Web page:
On the 25th anniversary of the assassination of Martin Luther King, Jr., Bill Clinton recalls his memories of that day.
Bill Clinton Speaks 25 Years after the Death of Martin Luther King, Jr.
FAITH DANIELS, anchor:
It was 25 years ago today that Martin Luther King, Jr. was assassinated. He was shot while standing on the balcony of the Lorraine Hotel in Memphis, Tennessee, on this day back in 1968. Dr. King was in Memphis to help striking sanitation workers, and he spoke to them the night before he died. Jamie Gangel talked with President Clinton about his memories of Martin Luther King.
President BILL CLINTON: You know, the next morning, in my house on Potomac Avenue in Washington, and you know, I was just in shock. I remember then it wasn’t very long before the city burned, and President Johnson had to call out the guard, and a lot of us agreed to do what we could to help. There were a lot of people who were burned out of their homes, and I remember I got a big red cross and put it on my old Buick convertible and drove supplies down into the burned out parts of the city for a couple of days. I was just, like many Americans, I was grief stricken.
Dr. MARTIN LUTHER KING Jr.: I have a dream, that my four little children will one day live in a nation where they will not be judged by the color of their skin but by the content of their character. I have a dream today.
President CLINTON: August 28th, that was the day that Martin Luther King spoke, gave his “I Have a Dream” Speech in front of the Lincoln Memorial, and I remember sitting alone in my living room in Arkansas, and I still remember, I was in a white reclining chair, listening to him and weeping, I just cried all the way through the speech, and I was all by myself. I remember it as if it were yesterday.
Dr. KING: Free at last, free at last thank God almighty we are free at last.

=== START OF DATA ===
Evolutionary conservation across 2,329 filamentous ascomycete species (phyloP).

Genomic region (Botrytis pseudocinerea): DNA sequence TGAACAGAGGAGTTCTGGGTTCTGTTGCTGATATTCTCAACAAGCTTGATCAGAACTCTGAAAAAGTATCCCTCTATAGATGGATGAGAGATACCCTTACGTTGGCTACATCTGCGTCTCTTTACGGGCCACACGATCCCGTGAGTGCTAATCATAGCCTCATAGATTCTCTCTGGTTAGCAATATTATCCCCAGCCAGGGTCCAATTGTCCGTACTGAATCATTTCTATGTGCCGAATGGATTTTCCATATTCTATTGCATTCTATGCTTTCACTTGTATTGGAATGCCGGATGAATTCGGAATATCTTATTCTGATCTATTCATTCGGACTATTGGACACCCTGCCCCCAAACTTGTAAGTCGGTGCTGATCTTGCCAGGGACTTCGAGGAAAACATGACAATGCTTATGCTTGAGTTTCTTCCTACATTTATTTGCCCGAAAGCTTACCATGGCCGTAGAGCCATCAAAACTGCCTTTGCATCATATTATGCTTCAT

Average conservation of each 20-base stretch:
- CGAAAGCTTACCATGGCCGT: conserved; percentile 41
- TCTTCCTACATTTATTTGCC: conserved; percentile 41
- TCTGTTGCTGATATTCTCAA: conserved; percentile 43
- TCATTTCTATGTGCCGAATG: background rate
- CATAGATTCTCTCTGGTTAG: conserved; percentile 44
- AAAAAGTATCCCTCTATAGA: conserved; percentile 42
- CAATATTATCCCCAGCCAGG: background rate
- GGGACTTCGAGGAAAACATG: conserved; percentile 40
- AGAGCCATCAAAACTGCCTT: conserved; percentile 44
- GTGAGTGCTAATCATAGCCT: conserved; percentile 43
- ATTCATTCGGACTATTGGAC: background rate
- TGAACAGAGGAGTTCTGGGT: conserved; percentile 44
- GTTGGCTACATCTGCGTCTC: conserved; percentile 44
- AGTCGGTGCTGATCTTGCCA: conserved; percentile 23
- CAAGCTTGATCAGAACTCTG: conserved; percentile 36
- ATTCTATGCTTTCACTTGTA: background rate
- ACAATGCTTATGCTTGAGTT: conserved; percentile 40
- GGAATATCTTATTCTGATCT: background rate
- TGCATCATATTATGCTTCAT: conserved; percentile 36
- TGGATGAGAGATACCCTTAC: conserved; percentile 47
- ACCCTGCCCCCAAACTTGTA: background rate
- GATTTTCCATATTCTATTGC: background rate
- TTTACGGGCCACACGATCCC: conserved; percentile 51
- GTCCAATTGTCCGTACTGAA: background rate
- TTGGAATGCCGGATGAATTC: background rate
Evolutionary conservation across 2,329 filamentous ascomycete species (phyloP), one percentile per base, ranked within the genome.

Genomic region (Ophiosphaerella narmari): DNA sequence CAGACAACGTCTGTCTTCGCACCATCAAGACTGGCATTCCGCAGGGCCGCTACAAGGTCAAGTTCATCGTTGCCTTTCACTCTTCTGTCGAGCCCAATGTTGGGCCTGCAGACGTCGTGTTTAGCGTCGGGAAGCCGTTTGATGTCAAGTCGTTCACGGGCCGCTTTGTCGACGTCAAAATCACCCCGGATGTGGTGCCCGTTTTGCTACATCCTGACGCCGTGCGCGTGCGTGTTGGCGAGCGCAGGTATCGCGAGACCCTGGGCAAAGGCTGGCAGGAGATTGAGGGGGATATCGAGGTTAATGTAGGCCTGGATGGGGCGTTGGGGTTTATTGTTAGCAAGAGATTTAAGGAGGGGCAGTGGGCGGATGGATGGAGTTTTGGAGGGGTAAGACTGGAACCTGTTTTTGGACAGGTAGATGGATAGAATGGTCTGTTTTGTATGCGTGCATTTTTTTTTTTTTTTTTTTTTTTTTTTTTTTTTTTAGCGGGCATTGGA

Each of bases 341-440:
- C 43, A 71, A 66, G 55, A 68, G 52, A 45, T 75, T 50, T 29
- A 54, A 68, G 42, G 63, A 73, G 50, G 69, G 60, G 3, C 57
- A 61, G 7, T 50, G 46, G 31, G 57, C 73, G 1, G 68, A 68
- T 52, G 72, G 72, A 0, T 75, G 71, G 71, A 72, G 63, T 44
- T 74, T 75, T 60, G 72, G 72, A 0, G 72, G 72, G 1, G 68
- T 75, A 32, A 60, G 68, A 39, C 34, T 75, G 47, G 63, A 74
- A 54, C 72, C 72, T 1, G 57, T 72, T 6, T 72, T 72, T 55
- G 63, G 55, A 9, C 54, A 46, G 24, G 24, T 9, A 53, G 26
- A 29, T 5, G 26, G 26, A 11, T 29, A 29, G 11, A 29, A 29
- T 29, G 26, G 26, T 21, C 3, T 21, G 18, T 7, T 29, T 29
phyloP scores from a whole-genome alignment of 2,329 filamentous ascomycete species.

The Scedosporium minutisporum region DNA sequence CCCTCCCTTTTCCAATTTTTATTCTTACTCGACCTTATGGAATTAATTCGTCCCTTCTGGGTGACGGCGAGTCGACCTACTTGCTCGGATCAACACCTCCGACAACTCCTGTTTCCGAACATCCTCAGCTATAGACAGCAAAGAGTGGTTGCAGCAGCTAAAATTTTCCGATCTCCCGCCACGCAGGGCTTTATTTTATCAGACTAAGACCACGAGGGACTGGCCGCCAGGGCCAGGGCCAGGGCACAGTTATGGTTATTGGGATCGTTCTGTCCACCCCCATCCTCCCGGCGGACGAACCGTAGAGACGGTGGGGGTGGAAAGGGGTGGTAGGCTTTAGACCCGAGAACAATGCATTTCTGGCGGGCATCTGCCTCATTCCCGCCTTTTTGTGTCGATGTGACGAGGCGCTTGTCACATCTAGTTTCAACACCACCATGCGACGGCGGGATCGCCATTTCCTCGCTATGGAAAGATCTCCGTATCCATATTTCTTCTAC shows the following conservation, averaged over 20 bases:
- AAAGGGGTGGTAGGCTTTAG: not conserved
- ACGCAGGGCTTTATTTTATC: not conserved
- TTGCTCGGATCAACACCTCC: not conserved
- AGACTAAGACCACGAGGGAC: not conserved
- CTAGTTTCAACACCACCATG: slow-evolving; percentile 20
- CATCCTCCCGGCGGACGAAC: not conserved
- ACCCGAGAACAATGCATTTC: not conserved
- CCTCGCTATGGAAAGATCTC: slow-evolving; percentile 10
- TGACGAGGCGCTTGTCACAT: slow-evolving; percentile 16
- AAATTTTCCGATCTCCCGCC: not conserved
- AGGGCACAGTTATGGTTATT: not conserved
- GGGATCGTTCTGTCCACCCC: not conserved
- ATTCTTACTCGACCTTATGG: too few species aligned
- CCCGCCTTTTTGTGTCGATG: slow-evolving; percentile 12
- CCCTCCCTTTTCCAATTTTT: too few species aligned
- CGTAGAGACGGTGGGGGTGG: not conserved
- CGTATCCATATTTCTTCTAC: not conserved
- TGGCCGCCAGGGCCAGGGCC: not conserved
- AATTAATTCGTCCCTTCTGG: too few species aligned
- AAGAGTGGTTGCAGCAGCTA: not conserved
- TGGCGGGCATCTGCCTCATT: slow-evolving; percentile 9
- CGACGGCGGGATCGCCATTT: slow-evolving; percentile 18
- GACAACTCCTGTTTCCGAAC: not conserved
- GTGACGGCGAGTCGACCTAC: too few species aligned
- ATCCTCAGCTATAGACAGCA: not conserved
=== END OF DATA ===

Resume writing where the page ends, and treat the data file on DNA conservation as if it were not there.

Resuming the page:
JAMIE GANGEL: It’s 1993, you have to give Dr. King a progress report on what’s happened. What do you say to him?
President CLINTON: I would say, well, there’s some good news, and some not so good news. I would say, you can really be proud of the life you lived and the work you did, because there is a huge black middle class today in America. We’d also have to say that the economic stresses in the urban areas have gotten worse, not better.
Dr. KING: The goal of America is freedom, abused and scorned though we may be, our destiny is tied up with the destiny of America.
President CLINTON: I think there are still people in this country who are racially prejudiced. No question about it. Some of them are in positions of influence or power, and some of them can cause great harm. But I think there are more people in this country by far who have friends of opposite races today than there were in 1968.
GANGEL: If there was one thing you could ask people to do to commemorate this anniversary, to perhaps take a step forward toward fulfilling Dr. King’s dream, what would that one thing be?
President CLINTON: For white America, it would be to re-dedicate ourselves to Dr. King’s idea that we don’t have a person to waste. For black America, it would be to remember that what Dr. King wanted was a fair chance for people to help themselves.
Editor's Note: This speech is often thought of as one of the greatest in American history. Dr. Martin Luther King, Jr. gave the speech to more than 200,000 civil rights supporters during the March on Washington. It was a march for jobs and freedom. The huge rally was held in support of civil and economic rights for black Americans. The march was an important moment for the civil rights movement and is thought to have helped pass the Civil Rights Act of 1964. In the speech, King begins by talking of President Abraham Lincoln's Emancipation Proclamation and continues to describe the rights that black Americans were still not given, even 100 years later.